Use GTO.nnn to set the calculator to the last step you want to preserve (nnn). Execute MERGE (an indicator starts blinking) and load the card to be merged.

To merge register data:
Store in register I the number of the last register to be loaded from the data card (0..25). Load the data card. Data will be stored in registers R0 up to and including the register specified in I.
Note that on RPN-67/97, a pending merge command times out after three minutes, except when the prompt sound has been disabled using Extra Function #–1 "Merge Sound Control" (see Extensions).


PAUSE stops program execution and transfers control to the user for 1 second, then resumes program execution. Each keypress extends the pause by another second. RPN-67 lets you select additional pause lengths of 2 or 5 seconds.
REG allows you to see the values in registers R0..R9, RA..RE, and I in the calculator's display. Hit any key to stop. If the printer is turned on, the values are printed instead.
STK shows the content of the four stack registers on the calculator's display. Tap any key to quickly advance to the next stack register. Tap and hold any key to freeze the display. (If you do that while a program is running, execution will stop after the STK command has finished.) If the printer is turned on, the values are printed instead.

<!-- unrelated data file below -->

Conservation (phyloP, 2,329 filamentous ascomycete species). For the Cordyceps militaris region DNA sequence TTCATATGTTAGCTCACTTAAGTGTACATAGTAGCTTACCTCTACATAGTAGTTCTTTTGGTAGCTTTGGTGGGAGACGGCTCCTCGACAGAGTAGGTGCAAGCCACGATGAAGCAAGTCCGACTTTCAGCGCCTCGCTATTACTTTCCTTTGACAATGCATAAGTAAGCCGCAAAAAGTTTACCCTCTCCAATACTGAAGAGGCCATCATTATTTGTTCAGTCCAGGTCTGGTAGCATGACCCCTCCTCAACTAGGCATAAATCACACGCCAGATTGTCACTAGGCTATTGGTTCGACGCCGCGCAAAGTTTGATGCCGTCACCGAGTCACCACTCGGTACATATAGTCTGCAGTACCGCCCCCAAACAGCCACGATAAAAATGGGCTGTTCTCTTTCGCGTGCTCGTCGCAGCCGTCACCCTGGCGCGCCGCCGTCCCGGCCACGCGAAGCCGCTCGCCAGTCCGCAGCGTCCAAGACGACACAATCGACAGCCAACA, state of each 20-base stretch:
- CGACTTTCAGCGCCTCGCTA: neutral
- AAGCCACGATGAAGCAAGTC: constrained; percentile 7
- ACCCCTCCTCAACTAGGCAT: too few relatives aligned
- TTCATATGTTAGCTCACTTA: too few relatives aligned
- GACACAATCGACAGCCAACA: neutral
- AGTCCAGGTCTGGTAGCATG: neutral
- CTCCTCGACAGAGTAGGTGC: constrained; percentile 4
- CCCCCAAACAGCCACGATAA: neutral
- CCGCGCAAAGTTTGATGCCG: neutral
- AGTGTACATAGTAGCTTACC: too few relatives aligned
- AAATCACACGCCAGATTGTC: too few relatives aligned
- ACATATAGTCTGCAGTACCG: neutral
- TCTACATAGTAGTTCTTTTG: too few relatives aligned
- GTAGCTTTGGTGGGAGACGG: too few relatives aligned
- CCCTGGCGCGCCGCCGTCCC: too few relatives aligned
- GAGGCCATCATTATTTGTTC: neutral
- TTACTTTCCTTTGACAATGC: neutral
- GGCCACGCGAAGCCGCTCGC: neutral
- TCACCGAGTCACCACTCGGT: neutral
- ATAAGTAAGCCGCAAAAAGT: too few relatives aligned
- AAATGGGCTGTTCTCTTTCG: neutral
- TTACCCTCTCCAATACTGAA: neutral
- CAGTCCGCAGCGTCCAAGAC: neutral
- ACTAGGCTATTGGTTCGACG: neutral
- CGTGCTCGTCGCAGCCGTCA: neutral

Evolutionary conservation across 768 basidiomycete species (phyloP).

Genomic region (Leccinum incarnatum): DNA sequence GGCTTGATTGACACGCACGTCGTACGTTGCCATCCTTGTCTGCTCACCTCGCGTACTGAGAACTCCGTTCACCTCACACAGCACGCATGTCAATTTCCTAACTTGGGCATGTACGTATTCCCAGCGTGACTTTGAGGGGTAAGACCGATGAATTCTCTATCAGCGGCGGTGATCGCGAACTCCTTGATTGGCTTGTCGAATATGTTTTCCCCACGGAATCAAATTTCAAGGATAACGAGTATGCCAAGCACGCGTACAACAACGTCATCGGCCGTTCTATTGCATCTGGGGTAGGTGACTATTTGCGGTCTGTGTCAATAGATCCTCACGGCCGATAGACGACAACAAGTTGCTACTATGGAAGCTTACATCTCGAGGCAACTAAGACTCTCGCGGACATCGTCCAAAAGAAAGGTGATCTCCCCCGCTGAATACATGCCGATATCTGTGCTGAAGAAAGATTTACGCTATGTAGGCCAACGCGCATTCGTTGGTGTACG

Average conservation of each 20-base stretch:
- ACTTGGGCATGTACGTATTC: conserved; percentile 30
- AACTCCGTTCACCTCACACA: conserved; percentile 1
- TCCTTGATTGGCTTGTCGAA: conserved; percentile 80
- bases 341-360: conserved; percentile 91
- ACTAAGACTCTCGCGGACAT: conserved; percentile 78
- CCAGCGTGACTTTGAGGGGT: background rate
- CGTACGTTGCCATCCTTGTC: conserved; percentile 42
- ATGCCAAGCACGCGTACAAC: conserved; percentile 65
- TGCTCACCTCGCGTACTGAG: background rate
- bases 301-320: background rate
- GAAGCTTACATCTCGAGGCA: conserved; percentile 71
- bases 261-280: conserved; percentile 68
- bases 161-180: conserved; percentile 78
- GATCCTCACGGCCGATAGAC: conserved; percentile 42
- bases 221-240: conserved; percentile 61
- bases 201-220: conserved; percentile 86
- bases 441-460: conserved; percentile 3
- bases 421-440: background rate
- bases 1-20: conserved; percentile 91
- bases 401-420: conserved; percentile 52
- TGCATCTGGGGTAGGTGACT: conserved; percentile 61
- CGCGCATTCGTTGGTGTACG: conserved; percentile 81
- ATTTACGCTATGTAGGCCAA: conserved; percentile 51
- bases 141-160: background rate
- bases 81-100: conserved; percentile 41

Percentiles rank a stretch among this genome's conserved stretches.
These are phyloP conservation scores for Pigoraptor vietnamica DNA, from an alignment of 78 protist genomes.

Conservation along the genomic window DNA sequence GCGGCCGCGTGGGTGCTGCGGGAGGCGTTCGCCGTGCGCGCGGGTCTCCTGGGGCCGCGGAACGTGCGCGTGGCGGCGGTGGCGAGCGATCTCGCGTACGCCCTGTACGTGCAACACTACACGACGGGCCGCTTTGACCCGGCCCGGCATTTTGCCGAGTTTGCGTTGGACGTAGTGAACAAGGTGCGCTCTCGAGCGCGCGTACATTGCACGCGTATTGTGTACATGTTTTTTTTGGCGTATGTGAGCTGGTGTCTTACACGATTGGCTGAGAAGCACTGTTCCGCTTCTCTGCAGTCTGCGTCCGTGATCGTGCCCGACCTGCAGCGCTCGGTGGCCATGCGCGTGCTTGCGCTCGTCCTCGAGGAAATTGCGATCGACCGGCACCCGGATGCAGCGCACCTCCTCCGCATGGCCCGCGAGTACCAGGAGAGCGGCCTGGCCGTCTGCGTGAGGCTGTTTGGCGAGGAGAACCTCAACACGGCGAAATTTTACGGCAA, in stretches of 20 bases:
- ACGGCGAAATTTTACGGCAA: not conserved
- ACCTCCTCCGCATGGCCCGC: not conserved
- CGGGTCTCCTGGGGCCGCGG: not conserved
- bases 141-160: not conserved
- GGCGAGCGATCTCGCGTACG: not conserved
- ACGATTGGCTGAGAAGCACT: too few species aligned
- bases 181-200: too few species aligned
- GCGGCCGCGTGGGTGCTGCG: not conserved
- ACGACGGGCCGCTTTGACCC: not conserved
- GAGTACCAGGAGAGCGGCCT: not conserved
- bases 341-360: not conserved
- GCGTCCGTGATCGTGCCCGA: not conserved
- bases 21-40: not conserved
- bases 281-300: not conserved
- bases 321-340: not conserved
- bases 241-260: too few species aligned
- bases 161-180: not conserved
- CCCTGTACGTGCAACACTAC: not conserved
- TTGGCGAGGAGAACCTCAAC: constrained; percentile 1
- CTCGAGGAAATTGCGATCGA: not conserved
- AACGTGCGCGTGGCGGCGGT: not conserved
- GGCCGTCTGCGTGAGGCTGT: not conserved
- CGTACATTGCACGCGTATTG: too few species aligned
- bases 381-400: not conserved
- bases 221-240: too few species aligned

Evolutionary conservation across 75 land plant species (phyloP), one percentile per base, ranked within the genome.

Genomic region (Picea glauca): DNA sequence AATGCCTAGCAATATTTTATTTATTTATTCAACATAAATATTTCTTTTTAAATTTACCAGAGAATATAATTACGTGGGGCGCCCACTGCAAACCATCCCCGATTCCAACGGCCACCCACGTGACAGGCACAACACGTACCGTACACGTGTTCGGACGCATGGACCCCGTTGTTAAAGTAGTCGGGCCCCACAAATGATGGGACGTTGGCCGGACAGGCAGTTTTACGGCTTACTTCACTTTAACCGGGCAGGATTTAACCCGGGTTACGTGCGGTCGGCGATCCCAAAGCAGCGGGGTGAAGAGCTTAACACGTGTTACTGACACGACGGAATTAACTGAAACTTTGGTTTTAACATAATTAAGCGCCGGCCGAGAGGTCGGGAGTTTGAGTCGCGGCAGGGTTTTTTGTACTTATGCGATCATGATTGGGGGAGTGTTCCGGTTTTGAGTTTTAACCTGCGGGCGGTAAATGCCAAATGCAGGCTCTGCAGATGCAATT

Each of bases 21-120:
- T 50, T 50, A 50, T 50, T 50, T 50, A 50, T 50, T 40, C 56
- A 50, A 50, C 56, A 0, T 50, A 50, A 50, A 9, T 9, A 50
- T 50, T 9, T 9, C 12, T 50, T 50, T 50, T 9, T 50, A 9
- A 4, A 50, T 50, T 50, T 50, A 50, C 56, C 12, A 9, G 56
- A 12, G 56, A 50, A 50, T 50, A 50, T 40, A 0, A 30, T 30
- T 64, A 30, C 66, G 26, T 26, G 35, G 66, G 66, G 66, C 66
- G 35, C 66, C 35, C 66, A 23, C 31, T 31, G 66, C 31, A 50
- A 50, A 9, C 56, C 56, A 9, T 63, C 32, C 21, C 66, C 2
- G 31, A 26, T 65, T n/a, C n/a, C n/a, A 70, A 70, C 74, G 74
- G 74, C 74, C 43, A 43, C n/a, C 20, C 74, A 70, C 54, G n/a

-x- show the value of stack register X for five seconds, with the decimal blinking slowly. Tap any key to end this mode (and also program execution, if a program is running.) If the printer is turned on, the display value is printed instead.

HP-67 Quick Reference Card

Better Programming on the HP-67/97

      Storing your old program in RPN-67
      Slide the mode switch to RUN.
Tap the "Cards" button.
      Tap the "+" button.
Specify Card Type "Program".
      Tap on the title and change it.
(Optional) Select a category.
      (Optional) Add more meta data (instructions, labels).
Tap on the red "Write Card" button.
      When you're done (for the moment),
tap the blue "Load Card" button.
      Now slide the mode switch to W/PRGM.
Enter your program.
When done (or at any time), tap "Cards".
      Verify the program listing.
Tap red "Write Card" button.
      Slide the mode switch to RUN.
      Congratulations! Your program is safely stored now.



Copyright © 2019. All rights reserved.